Still, as the Outback H6 weighs a rather hefty 1694 kg (3735 lb.), its 0 to 100 km/h times are not outstanding. I recorded a best time of 9.5 seconds, which seems slow considering it has over 200 horsepower. However, off the line, and from 20 to 50 km/h, the Outback H6 has considerably more pep – and that’s where most of us use it most of the time. The engine develops about 75% of its maximum torque at 2200 rpm, so it feels responsive at lower speeds.
The new 4-speed automatic transmission is extremely smooth, matching the overall refinement of this car’s drivetrain. The standard all-wheel-drive system is basically transparent to the driver on dry roads, and works automatically to add traction and stability on snow, ice and wet roads.
The new VDC system, which is designed to save the car from going out of control if a driver enters a corner too fast, or brakes too late into a corner, works well. I tried it out on a test-track, and it brought the car under control in situations where it normally would have gone out of control.
This will undoubtedly improve safety on snow, ice, slush, and wet roads.
The downside to the VDC system is that it is expensive. It’s only available on the H6 3.0 VDC model, and comes combined with the VTD, traction control and premium stereo which adds $4000 to the price of the standard Outback H6 3.0.
Though the Outback is advertised as a ‘sport-utility wagon’, it performs more like a car than a truck. The handling and ride are more balanced and more comfortable than any SUV – a relatively low centre of gravity and four wheel independent suspension help here. Despite having 7.3 inches of ground clearance, it doesn’t feel ‘tipsy’ in the corners, and step-in height is low. It performs surprisingly well off-pavement, but it can’t handle really tough situations like bogs, boulders or logs. And without a Low Range gear, it won’t handle really steep inclines and declines. But for most gravel and dirt roads, it’s quite capable, and a lot more comfortable than a pickup or SUV.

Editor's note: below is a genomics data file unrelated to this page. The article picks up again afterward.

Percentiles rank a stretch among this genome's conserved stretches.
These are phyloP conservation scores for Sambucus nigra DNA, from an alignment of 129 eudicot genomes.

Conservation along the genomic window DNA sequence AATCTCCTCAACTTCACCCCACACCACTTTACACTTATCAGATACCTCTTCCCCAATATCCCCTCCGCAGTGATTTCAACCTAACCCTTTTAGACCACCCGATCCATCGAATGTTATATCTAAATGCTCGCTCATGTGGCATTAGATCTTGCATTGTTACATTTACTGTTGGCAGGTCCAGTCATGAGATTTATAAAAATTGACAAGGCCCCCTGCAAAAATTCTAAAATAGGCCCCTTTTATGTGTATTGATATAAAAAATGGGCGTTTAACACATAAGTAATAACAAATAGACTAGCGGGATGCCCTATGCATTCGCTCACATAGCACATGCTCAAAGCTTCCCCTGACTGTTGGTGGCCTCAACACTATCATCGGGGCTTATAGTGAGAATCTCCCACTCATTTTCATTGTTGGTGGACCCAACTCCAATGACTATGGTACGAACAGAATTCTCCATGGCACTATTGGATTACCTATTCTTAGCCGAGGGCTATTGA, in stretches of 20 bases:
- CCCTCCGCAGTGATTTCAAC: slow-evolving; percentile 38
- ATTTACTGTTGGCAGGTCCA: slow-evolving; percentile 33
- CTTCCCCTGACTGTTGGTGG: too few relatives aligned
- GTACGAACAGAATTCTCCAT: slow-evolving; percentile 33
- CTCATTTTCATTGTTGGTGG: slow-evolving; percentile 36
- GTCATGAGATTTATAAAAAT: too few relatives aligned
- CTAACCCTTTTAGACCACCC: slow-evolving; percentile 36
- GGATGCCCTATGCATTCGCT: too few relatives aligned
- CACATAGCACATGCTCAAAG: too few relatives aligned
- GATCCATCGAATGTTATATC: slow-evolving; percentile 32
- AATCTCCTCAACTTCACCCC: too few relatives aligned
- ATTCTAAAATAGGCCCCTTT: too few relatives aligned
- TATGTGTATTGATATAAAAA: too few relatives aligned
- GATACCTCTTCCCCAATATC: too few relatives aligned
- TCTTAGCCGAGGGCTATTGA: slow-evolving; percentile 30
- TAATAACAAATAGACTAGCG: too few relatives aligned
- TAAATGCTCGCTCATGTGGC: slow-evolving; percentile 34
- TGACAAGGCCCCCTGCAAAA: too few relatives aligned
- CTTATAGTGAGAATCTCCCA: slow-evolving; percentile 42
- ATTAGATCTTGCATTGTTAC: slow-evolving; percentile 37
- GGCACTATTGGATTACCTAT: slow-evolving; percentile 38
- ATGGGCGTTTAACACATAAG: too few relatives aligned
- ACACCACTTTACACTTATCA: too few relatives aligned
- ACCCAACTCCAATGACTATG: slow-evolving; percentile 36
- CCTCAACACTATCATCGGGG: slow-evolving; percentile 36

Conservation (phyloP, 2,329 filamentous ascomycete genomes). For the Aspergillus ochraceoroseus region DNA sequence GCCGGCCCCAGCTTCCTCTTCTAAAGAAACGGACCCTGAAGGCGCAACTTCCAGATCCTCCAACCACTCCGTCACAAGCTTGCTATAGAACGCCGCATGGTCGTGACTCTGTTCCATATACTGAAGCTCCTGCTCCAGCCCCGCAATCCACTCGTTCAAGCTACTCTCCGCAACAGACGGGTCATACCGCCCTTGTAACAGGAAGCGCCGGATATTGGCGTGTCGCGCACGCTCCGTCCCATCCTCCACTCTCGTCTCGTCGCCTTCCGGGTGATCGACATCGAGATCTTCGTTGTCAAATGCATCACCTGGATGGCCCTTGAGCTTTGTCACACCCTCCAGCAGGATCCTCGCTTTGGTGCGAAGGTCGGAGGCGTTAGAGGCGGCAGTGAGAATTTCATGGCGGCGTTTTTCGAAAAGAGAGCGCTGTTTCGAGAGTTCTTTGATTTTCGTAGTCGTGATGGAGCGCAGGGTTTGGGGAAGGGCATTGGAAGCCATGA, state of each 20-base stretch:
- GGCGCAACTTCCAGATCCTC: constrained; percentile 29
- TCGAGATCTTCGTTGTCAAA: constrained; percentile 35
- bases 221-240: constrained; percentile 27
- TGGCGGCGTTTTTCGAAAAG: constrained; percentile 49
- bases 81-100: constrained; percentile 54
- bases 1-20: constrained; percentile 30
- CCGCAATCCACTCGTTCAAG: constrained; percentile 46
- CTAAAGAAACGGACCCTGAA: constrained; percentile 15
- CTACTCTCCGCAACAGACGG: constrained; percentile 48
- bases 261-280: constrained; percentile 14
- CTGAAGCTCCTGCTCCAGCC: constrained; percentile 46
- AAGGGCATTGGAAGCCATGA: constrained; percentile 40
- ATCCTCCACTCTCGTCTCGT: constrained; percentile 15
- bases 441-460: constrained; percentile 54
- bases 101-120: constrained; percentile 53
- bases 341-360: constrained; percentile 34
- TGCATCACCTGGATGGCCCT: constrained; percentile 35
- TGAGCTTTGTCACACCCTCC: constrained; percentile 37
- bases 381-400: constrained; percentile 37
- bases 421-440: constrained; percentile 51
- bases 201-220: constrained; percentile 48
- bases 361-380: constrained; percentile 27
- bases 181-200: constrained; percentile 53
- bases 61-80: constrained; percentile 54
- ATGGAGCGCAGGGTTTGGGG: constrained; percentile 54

Prices and features
The base price of the Outback H6 3.0 wagon is $39,995. Standard equipment is extensive, including leather upholstery, mahogony wood trim, dual moonroofs with sunshades, automatic climate control, eight-way power driver’s seat, dual temperature heated front seats, leather-wrapped Momo steering wheel, and 225/60R-16 inch tires and alloy wheels.
Standard safety features include dual stage front airbags, front side airbags, five three-point seatbelts (pretensioners on front seatbelts), and rear child locks and child seat tether anchors.
The Outback H6 3.0 VDC model ($43,995) adds the VDC system, VTD, traction control, and premium McIntosh stereo.
When you consider that a fully-loaded Outback Limited Wagon with the 2.5 litre four cylinder engine is $36,995, the price of adding the six cylinder engine is about $3000. With VDC it’s $7000 more! $44,000 seems like a lot of money to pay for a Subaru – but I have to admit, Subaru is now a long way from the Brat, Justy, and GL sedans. They’re gradually creeping upscale, heading into territory currently occupied by upscale Volkswagens, Audi’s, and Volvo’s.
All Outback’s and Legacy’s sold in Canada are built in a joint Subaru-Isuzu plant in Lafayette, Indiana.
|2001 Subaru Outback H6 3.0 VDC|
|Price as tested||$43,995|
|Type||4-door, 5 passenger mid-sized wagon|
|Layout||longitudinal front engine/all-wheel-drive|
|Engine||3.0 litre HO 6 cylinder, SOHC|
|Horsepower||212@ 6000 rpm|
|Torque||210 ft-lb. @ 4400 rpm|
|Curb weight||1694 kg (3735 lb.)|
|Wheelbase||2650 mm (104.3 in.)|
|Length||4760 mm (187.4 in.)|
|Width||1745 mm (68.7 in.)|
|Ground clearance||185 mm (7.3 in.)|
|Cargo space||795 litres (28.1 cu. ft.) seats up|
|1942 litres (68.6 cu. ft.) seats down|
|Warranty||3 yrs/60,000 km|
|Powertrain warranty||5 yrs/100,000 km|